Popik says immediate action and investment is needed to harden the nation’s electrical-power infrastructure from EMP risks and ensure that spent-fuel pools have reliable backup cooling systems. Current systems are designed to operate for only a few days, so backup systems that provide long-term cooling should be required, he says.
An August 2013 report about the terrorist threat to U.S. nuclear plants — written by the University of Texas’ Nuclear Proliferation Project — listed Millstone among the 11 most at-risk plants in the nation, particularly because of its vulnerability to attacks from the sea.
The study is correct, and the federal government’s failure to make it less vulnerable is wrong, says Lochbaum, of the Union of Concerned Scientists.
Connecticut residents, he says, noticed after the Sept. 11, 2001, terrorist attacks that the U.S. Navy base in Groton deployed buoys and barriers in the waters around nuclear submarines at dock, but the nearby Millstone plant did not have similar waterborne barriers protecting its intake structures and other vulnerable seaside parts. Lochbaum says a government agency offered to pay for such protection, but the NRC said it wasn’t needed.
“It’s hard to figure why the federal government would protect nuclear submarines from waterborne assaults but not protect coastal nuclear power plants,” he says.
Sheehan says the Coast Guard has regulations prohibiting vessels from entering waters and lands near Millstone, and the plant’s operators have plans and procedures on how to cope with a loss of cooling water.
Dominion’s Holt says the nuclear energy industry “is one of the nation’s safest industries,” and nuclear power plants are protected by “robust physical defenses and security forces with rigorous training.”
Every U.S. nuclear plant “is equipped with extensive security measures to protect the facility from intruders and to protect the public from the possibility of exposure to radioactive releases caused by acts of sabotage,” he says.
With safety advocates pointing out such outstanding safety and security concerns, should they be calling for the shutdown of Millstone and other operating nuclear plants?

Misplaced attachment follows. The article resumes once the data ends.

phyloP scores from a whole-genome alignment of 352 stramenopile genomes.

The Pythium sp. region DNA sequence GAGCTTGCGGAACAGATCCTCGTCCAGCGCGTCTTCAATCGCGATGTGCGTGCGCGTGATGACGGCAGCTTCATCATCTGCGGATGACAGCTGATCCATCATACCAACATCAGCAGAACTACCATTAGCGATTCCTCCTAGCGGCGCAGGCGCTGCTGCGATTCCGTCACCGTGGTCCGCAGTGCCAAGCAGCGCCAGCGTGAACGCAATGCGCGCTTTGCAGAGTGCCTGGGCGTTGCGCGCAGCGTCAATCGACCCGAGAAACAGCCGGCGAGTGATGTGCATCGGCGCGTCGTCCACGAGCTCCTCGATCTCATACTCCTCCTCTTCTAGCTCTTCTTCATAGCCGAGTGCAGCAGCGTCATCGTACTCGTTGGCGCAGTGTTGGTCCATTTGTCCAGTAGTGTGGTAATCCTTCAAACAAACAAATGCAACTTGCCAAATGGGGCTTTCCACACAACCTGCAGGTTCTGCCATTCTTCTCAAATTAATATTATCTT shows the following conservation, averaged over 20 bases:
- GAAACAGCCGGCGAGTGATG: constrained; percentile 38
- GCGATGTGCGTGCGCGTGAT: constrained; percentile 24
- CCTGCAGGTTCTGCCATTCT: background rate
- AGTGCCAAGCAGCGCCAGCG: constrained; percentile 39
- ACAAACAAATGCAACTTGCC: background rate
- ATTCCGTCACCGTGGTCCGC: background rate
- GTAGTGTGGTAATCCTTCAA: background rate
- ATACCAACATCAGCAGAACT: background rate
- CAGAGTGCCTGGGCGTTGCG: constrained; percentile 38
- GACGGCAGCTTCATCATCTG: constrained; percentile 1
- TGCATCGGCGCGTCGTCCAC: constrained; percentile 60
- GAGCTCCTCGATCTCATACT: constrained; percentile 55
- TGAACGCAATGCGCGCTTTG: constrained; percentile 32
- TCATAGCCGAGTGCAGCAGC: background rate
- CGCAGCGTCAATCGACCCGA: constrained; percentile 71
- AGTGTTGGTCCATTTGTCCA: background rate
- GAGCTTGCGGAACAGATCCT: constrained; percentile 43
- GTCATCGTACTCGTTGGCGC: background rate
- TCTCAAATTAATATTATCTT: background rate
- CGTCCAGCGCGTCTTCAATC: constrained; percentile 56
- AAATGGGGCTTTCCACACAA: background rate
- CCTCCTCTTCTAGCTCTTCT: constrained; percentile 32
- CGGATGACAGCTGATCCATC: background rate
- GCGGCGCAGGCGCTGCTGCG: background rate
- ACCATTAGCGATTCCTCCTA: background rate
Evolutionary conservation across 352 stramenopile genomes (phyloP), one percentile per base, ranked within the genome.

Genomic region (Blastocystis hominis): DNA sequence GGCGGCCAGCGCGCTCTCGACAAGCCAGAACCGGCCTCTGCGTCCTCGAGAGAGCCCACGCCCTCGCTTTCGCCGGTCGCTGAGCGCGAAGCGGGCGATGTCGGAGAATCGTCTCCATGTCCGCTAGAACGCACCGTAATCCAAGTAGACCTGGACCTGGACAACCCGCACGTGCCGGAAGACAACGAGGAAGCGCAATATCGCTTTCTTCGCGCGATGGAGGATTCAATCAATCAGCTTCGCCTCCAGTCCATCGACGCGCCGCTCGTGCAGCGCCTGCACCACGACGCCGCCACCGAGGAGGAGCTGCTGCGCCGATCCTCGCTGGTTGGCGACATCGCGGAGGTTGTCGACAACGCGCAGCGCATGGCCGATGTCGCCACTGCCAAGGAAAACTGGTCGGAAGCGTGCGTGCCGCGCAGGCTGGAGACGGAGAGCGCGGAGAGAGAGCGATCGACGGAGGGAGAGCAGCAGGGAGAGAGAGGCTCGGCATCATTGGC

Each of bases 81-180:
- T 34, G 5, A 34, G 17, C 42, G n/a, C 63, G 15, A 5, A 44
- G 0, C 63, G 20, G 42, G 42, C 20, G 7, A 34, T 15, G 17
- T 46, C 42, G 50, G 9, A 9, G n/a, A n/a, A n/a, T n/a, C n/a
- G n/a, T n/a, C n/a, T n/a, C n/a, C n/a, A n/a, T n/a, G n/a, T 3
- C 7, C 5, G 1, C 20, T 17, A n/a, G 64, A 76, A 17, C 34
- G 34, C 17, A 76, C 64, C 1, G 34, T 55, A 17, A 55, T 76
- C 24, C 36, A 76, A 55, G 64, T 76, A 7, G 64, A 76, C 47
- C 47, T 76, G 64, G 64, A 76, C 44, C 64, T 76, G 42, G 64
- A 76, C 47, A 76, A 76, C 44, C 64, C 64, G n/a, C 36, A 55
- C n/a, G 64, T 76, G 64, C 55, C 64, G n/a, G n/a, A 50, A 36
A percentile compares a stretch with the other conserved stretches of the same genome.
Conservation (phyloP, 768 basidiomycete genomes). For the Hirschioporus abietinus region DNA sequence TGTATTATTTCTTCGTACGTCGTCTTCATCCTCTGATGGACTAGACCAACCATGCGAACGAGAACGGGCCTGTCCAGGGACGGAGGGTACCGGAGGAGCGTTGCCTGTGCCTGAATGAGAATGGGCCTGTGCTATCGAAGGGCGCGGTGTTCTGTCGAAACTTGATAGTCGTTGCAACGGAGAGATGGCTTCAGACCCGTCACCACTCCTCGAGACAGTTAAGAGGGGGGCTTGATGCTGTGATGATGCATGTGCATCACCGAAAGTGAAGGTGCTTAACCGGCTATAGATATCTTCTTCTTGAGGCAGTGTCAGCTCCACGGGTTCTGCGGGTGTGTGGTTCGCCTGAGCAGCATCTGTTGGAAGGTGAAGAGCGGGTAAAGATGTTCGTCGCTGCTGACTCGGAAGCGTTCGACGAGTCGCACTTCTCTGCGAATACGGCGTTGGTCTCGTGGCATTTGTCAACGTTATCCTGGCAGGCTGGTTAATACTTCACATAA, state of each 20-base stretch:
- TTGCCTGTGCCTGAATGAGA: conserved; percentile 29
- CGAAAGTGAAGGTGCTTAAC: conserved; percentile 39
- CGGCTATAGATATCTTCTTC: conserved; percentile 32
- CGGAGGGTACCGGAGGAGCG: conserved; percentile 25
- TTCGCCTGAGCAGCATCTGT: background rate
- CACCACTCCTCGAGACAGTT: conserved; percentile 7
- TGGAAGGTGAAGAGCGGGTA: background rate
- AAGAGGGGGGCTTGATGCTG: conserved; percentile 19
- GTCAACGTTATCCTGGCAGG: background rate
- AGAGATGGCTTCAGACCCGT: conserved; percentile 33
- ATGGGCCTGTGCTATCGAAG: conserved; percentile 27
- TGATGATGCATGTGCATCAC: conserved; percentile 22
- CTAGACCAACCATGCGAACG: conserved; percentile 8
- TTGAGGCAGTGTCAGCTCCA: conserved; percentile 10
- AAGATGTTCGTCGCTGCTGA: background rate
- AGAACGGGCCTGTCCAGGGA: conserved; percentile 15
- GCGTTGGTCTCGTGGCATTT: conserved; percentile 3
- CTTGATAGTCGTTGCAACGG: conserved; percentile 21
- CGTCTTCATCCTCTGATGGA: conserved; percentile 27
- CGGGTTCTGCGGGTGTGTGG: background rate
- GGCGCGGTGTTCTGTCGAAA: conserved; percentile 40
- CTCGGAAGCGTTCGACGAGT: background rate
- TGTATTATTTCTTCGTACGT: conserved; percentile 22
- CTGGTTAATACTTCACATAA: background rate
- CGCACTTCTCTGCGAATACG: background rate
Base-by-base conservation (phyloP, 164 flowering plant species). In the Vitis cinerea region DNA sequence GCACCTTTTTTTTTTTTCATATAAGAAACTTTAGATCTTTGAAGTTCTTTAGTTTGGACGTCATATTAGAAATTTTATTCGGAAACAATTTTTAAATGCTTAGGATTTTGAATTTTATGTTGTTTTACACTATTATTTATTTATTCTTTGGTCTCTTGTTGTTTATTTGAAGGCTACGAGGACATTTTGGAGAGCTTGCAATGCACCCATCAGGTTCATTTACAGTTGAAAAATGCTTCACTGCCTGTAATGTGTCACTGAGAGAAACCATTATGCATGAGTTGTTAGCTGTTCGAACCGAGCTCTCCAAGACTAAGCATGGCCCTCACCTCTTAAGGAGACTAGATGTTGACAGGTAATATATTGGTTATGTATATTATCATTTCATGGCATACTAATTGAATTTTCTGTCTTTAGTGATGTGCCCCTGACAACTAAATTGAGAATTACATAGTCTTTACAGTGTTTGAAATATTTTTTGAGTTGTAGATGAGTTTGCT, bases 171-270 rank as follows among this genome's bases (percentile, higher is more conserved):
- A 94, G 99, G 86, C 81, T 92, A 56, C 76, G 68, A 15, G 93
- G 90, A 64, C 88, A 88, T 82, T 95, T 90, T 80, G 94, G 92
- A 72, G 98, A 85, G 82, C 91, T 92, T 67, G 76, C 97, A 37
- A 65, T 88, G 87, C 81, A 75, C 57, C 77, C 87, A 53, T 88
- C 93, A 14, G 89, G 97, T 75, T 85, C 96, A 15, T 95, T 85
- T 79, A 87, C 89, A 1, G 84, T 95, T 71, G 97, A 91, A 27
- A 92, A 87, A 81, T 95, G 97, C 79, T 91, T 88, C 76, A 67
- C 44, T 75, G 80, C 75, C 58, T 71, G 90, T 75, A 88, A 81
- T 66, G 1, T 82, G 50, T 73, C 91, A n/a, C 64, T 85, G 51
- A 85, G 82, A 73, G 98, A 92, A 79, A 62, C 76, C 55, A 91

“Shutting down all the nuclear plants in the U.S. — nearly all have overcrowded spent-fuel pools at elevated risk — incurs a very real consequence,” Lochbaum says. “Twenty percent of our electricity comes from nuclear power plants. Shutting them down would require boosted generation by fossil-fired plants with adverse climate-change consequences. So, it’s a nuclear harms race where the Union of Concerned Scientists and others are racing to rectify the elevated risk before it someday causes a disaster.”
Economic reasons — not safety concerns — appear to be the most likely reasons why Dominion Energy might soon pull the plug on Millstone. If that occurs, how will Connecticut fulfill its energy needs?
Vermont increased its use of natural gas when the Vermont Yankee plant closed. Malloy, however, cited a lack of adequate natural gas pipeline capacity in New England when he, in July, ordered the state Department of Energy and Environmental Protection to assess the “continued operation” of Millstone. The findings of the report are expected by February 2018.
Lochbaum says much depends on the timing of a closure announcement. A closure announced years in advance — like those announced earlier this year by operators of the Indian Point plant in New York and the Diablo Canyon plant in California — gives a state’s public service commission, the power grid system operator and power producers time to figure out an optimal plan. The options include construction of new electrical generators, increased output from existing producers and purchasing power from neighboring grid systems, he says.
When closure is announced with less notice, the options “are pretty much the same but how they are phased in changes,” Lochbaum says. “A short-notice closure might see more power purchased from other grid systems until new generators can be built and placed in operation.”